Deuce was the toast of New Orleans since the day he was drafted in the first round in 2001. The two-time Pro Bowler and four-time 1,000-yard rusher suffered two devastating knee injuries (one to each knee) in 2005 and again in 2007. It cost him a total of 24 games during those two seasons and all of 2009. The team signed him again late last season, but he never got into a game. He did, however, collect a Super Bowl ring for his troubles while being a Superdome sideline cheerleader.
Jason Elam — DEN (1993-2007), ATL (2008-09)
All Elam did in his 17 seasons in the NFL was win two Super Bowls, go to three Pro Bowls, score 100 points or more in 16 straight seasons and match the record for the league's longest field goal (63 yards, 1998). Not too shabby, eh?
Antonio Pierce — WAS (2001-04), NYG (2005-09)
Signed by the Redskins as an undrafted free agent in 2001, Pierce moved to the Giants in 2005 and played a huge role - 11 total tackles - in New York's Super Bowl upset of the previously undefeated Patriots in 2008. He is now set to become a television analyst beginning in the 2010 season.
Chris Samuels — WAS (2000-09)
One of the league's most dominant left tackles played only 10 seasons in the NFL, but the overall No. 3 draft pick in 2000 made as much as he could out of that time, being selected to six Pro Bowls and missing just eight games before a neck injury cut his 2009 season in half.
Patrick Kerney — ATL (1999-2006), SEA (2007-09)
Kerney made two Pro Bowls in his 11 seasons as one of football's most fierce defensive linemen. His 82.5 sacks and eight interceptions attest to that. His best years were with the Falcons, but he was solid as a Seahawk the last three seasons as well before injuries finally got the best of him.
Jason Ferguson — NYJ (1997–2004), DAL (2005–07), MIA (2008–10)
Ferguson wasn't a dominant player, although he certainly outperformed whatever expectations teams may have had when he fell all the way to the seventh round of the 1997 draft. His overall numbers weren't bad, but unfortunately, he may be more remembered for facing disciplinary actions for taking steroids than his production on the field.
Eddie Kennison — STL (1996-98), NO (1999), CHI (2000), DEN (2001), KC (2001-07), STL (2008)
Eddie Kennison was drafted 18th overall in the 1996 draft by Rams, which is where he began and ended his playing career. He somewhat controversially left the Broncos in 2001, claiming to have lost love for the game. Then he had a change of heart and signed with the Chiefs less than a month later, much to the chagrin of Broncos coach Mike Shanahan. Kennison signed a one-day deal with the Chiefs so he could retire as a member of the team.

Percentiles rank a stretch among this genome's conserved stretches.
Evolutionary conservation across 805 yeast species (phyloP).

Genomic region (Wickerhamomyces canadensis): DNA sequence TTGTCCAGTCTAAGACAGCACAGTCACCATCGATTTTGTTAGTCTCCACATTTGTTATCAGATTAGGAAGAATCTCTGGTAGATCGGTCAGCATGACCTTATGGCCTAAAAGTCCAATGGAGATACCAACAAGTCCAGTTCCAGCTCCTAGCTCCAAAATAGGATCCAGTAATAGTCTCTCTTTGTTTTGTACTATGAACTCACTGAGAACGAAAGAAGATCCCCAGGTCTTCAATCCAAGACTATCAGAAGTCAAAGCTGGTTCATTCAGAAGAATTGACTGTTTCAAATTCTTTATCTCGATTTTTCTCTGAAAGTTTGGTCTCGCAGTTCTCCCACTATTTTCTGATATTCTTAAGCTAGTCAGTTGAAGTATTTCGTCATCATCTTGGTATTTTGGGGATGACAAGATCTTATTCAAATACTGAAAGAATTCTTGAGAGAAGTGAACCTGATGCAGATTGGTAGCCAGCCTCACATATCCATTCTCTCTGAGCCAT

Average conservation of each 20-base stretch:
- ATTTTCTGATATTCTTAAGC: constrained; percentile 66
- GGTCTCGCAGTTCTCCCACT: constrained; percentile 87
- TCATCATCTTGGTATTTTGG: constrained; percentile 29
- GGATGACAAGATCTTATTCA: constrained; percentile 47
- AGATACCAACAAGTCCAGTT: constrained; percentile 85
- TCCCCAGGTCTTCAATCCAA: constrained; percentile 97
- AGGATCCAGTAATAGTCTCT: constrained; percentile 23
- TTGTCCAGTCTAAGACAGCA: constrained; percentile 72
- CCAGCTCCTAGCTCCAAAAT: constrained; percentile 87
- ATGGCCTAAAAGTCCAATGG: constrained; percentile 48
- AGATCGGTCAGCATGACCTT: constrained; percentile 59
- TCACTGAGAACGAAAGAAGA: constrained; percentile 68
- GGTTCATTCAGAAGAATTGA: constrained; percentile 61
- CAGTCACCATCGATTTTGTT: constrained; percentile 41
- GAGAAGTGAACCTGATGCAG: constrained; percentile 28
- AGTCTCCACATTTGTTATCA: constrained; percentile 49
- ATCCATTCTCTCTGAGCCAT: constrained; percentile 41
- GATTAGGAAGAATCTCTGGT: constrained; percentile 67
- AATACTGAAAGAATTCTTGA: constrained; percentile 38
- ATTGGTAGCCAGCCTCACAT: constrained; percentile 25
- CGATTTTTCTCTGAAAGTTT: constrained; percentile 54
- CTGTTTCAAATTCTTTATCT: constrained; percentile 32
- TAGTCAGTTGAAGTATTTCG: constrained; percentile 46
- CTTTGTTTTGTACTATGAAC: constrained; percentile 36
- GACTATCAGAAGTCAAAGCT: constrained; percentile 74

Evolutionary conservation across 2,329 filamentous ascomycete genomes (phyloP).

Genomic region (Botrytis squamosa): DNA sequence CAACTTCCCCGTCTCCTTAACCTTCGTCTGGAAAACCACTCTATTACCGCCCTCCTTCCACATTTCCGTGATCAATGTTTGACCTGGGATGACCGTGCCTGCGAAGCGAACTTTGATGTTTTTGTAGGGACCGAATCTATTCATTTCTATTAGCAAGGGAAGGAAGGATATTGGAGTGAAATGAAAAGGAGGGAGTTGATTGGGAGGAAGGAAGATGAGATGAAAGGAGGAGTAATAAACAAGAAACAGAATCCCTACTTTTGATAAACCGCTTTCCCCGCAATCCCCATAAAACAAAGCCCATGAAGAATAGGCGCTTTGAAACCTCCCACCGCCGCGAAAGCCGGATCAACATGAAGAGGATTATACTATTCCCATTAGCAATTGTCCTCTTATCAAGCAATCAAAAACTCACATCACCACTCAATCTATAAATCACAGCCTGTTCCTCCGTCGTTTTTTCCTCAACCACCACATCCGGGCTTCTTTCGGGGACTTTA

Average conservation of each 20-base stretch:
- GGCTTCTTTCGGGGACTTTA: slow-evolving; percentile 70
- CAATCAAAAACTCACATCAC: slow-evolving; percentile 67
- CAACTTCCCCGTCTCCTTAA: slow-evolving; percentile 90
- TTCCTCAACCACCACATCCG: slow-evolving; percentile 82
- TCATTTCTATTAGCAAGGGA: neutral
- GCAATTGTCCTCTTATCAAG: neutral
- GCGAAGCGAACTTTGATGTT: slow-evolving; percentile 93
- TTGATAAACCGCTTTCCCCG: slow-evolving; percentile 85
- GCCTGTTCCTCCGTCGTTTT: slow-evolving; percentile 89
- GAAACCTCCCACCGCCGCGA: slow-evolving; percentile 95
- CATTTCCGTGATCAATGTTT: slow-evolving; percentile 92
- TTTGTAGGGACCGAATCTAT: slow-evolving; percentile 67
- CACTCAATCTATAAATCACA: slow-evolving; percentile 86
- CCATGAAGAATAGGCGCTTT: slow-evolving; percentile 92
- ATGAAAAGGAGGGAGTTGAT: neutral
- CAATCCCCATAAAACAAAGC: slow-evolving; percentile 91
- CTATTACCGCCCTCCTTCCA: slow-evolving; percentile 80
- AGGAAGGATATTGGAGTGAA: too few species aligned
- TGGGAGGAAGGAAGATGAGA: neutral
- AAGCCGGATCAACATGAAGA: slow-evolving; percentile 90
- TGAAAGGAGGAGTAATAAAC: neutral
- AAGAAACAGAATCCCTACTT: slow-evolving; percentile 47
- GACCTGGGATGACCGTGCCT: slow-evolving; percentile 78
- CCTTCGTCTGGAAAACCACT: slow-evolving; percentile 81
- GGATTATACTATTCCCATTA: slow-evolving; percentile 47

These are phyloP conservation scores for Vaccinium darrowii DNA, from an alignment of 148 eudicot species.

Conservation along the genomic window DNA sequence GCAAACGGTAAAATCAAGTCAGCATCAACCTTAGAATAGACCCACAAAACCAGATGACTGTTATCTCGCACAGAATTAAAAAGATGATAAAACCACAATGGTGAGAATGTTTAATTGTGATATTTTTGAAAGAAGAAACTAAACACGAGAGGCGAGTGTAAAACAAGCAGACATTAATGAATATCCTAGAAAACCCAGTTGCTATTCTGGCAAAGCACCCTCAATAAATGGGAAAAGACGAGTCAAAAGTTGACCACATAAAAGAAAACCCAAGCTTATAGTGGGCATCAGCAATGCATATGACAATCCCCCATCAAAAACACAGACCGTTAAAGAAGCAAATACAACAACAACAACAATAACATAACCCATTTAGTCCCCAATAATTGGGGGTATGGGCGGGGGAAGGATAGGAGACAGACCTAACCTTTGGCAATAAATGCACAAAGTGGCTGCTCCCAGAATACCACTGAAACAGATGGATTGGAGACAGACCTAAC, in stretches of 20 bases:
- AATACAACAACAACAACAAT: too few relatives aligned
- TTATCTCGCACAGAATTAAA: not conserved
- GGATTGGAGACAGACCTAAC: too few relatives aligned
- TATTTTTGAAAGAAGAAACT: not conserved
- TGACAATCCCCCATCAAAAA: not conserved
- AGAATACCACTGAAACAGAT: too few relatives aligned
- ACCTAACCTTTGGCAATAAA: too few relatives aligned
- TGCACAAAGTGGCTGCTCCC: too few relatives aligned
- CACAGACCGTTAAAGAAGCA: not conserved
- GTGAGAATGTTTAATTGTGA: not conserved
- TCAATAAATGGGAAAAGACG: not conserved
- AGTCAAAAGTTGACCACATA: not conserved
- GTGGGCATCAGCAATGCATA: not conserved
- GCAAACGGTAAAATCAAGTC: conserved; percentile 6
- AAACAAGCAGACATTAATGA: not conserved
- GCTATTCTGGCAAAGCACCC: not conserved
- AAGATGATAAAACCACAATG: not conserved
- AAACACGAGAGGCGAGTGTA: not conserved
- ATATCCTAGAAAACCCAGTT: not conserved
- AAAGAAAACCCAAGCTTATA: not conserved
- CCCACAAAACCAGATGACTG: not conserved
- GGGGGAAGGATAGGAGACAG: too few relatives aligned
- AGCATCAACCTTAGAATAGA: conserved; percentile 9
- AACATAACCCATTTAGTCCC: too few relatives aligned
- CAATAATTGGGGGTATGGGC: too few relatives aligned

Ryan Tucker — STL (1997-2001), CLE (2002-08)
The left guard for the Browns dealt with injuries throughout his 12 years in the league, having played in just one game since the 2007 season. He finally called it quits after deciding it wasn't worth it to rehab yet again.
Ike Hilliard — NYG (1997-2004), TB (2005-09)
In his 13 seasons in the NFL, Hilliard put up more than 6,000 yards receiving on 546 catches for both the Giants and Buccaneers. His best year was 1999, his third in the league, when he came just a hair shy of 1,000 yards (996) while catching a career-best 72 balls. The 14 TDs he scored over the next two seasons were the best stretch he put together as a pro. He was able to play in one Super Bowl after the 2000 season, but the Giants would go on to lose that game to the Baltimore Ravens.
Craig Hentrich — GB (1994-97), TEN (1998-2009)
He had one of the most powerful legs in the NFL for the 16 years he split between Green Bay and Tennessee. The two-time Pro Bowler had missed just one game his whole career before being placed on the IR with a calf injury after Week 2 last season. Hentrich was the last remaining player on the Titans from their 1999 Super Bowl team.
David Tyree — NYG (2003-08), BAL (2009)
Tyree didn't have a spectacular career by any means, but he sure had a spectacular game at the most spectacular time. It was Tyree's miracle "stuck to his helmet" catch that kept the Giants' fourth quarter drive alive in Super Bowl 42, paving the way for their winning touchdown with less than a minute to play. He also had a five-yard touchdown earlier in the game, ending it with three catches for 43 yards and a score. He'd had only four grabs for 35 yards and no TDs the entire season leading up to that. He'd retire from football with just 54 regular season receptions for 650 yards and four trips to the end zone, but fans in New York will always remember him for "The Catch."
Casey Fitzsimmons — DET (2003-09)
The 29-year-old tight end caught 88 passes and five touchdowns in his seven-year career with the Lions. His rookie season was his best, with 23 receptions and a pair of scores, but he became expendable after the team drafted Brandon Pettigrew last year.
Mike Schneck — PIT (1999-2004), BUF (2005-06), ATL (2007-09)
You may not know it, but Schneck's a former All-Pro (as a long snapper for the Bills in 2005). The 10-year veteran missed just eight games in his career before having to sit all last season (his third with the Falcons) with cracked ribs.